Parrot Behaviors

Parrot Behaviors, according to a recent study, Should we be surprised that parrots that live in very large social flocks in the wild also are obsessed with sex

At this year’s annual conference of the Association of Avian Veterinarians, I heard a lecture that focused on how much sexual frustration actually underlies so many of the common problems from which pet parrots suffer. Among the most frequently treated problems for which parrots of all kinds are brought to the veterinarian are feather picking/chewing, self-mutilation of skin, dermatitis (skin inflammation), egg-laying difficulties, and aggression. When nearly 100 female and male parrots of varying ages and species each displaying one or more of these problems had a small implant (the size of a rice grain) surgically inserted under the skin over their backs to slowly release a hormone (Deslorelin) that shuts down the sexual cycle temporarily (for about 3 months), all of them had significant decreases in the problem behaviors they were displaying. When these birds’ problem signs recurred, generally after about 3 months, many of them received a second hormone implant that again suppressed their abnormal behaviors for another few months.

While not all problem behaviors in parrots are due to sexual frustration, the results of this study support the idea that many problems seen in captive parrots have a sexual basis. This is not surprising, as wild parrots generally live in flocks of thousands and have the opportunity to mate whenever they want. Many wild parrots form pair bonds that mate seasonally and that may actually remain bonded for years or even their entire lives.  Even during the non-breeding season, these pairs live in close contact – nesting together, preening each other, foraging for food and nest sites together, and vocalizing to each other. This strong need to socialize is a very important component of these parrots’ culture and directs much of their daily activity.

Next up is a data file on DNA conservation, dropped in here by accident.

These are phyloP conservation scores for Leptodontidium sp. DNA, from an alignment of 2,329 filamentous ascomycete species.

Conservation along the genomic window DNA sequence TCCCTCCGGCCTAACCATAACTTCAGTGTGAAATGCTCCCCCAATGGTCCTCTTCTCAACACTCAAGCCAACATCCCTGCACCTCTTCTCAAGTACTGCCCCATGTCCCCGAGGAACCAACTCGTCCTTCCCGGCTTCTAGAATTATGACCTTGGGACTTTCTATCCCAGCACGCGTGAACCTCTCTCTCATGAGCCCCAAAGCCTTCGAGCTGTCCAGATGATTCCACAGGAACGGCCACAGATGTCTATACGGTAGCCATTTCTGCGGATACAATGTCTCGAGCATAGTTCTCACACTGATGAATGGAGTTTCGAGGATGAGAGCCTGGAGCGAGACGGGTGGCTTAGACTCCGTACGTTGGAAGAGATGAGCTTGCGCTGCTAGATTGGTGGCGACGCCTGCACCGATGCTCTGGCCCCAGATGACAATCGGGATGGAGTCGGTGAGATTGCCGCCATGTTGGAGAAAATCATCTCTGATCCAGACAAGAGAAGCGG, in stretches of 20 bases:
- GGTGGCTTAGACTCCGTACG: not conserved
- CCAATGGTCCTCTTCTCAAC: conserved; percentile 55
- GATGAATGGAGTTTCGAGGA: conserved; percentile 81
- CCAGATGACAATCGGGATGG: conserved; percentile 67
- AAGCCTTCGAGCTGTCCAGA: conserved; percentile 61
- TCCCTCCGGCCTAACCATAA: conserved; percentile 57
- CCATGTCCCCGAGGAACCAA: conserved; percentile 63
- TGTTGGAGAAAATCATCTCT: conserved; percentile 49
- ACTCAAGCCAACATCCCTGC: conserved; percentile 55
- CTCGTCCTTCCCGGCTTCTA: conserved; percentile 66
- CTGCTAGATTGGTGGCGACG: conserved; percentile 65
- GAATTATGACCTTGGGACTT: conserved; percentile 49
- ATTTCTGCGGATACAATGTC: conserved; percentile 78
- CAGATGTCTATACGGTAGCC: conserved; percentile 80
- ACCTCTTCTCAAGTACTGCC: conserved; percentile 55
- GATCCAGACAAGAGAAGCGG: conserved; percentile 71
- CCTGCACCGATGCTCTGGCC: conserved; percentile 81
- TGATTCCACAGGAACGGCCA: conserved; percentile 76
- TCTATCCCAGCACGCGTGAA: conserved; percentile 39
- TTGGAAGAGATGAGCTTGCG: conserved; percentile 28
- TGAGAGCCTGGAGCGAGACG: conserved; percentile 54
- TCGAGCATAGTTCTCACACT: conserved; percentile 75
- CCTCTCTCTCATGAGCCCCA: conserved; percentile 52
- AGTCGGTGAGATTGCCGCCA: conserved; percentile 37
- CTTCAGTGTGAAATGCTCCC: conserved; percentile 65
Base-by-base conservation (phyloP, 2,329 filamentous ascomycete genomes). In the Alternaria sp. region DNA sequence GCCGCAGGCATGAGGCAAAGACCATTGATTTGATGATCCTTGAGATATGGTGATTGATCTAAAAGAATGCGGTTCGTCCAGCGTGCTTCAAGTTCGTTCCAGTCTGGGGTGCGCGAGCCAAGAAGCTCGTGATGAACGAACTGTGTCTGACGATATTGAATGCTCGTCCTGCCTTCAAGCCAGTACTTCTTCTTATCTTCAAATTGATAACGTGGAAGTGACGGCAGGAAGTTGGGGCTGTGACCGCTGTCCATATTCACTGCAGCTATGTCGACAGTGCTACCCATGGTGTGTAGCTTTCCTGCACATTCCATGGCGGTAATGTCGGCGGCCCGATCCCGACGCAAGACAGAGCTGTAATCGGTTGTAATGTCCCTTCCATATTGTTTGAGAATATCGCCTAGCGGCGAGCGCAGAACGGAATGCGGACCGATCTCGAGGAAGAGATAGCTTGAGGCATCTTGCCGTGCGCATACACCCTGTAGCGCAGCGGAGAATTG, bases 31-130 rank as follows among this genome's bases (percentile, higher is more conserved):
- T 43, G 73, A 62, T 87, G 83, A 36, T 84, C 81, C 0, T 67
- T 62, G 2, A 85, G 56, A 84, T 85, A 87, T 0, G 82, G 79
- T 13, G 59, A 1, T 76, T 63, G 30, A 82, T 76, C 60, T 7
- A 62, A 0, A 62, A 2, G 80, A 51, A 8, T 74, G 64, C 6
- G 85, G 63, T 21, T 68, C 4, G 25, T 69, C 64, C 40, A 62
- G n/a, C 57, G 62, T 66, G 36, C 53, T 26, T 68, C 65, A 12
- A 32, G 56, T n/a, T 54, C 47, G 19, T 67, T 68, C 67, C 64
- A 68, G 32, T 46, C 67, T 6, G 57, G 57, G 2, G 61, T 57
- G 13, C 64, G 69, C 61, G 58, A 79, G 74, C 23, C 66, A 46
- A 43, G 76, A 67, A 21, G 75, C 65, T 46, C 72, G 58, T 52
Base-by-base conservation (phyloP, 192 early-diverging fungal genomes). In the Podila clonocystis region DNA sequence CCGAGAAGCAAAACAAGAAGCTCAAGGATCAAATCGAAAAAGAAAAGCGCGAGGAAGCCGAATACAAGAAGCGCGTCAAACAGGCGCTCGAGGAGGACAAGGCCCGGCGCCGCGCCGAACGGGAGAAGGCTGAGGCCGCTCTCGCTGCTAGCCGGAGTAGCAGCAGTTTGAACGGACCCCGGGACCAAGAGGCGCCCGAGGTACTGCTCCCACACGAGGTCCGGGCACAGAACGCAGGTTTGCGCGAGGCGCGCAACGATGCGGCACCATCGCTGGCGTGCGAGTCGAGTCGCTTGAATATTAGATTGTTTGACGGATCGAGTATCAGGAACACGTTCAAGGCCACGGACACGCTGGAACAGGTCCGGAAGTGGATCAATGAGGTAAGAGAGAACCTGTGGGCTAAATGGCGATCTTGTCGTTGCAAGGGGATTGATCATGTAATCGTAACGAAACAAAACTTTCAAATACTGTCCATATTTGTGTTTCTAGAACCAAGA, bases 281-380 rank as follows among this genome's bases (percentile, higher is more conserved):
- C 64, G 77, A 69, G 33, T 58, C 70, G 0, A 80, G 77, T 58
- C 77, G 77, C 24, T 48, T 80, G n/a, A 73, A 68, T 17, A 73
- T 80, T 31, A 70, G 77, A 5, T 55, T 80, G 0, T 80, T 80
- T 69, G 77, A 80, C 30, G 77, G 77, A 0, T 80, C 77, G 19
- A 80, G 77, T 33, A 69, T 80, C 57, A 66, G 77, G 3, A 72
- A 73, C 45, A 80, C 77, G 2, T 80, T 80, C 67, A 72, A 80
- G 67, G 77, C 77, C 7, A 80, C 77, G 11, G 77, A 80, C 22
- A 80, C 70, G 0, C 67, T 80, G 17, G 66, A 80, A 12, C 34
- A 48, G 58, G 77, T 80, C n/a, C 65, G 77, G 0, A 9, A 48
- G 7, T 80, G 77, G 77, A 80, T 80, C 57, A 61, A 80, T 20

In captivity, most pet parrots are not able to interact with other parrots. Many pet parrots are housed singly in cages and have little to do but chew on a few toys in their cages and eat food presented to them in bowls. They have neither the opportunity to socialize with flock mates, nor the chance to hunt for nest sites, search for food, or participate in other activities. They generally crave attention from their human “flock-mates” who often spend very limited time with them each day. When light cycles and temperature changes signal them to breed in the spring, they often become sexually frustrated and manifest behaviors such as feather chewing/picking, self-mutilation, aggression, and purposeless screaming – behaviors that are generally not seen in wild parrots and that have no adaptive function for wild birds.

The fact that wild birds generally don’t display these behaviors and that administration of synthetic hormones that suppress natural sex hormone cycling in captive birds emphasizes that fact that the way captive parrots are housed and raised is completely unnatural for them; in fact, many of the problems avian veterinarians are challenged with treating in these birds are actually man-made. What’s the answer? Should parrots even be kept as pets? This is an ongoing debate for which there is no single answer. Many parrots, when given the opportunity to participate in activities (such as hunting for food, shredding and tearing up wood and paper, manipulating puzzle toys, interacting with people, watching TV, listening to the radio, sitting in direct sunlight, bathing) other than those directly associated with mating seem to be less obsessed with breeding than those left with little other stimulation than that which they get by masturbating on their perches or toys.  So, the take home message here is clear: if you’re going to have a mentally healthy pet parrot, you must provide it with outlets for activity other than those that involve sex. If you don’t, you may end up with a raging hormonal ball of feathers that’s neither happy, nor makes a good pet.

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Dr. Laurie Hess, DVM, Diplomate ABVP (Avian Practice)

Bird Health & Care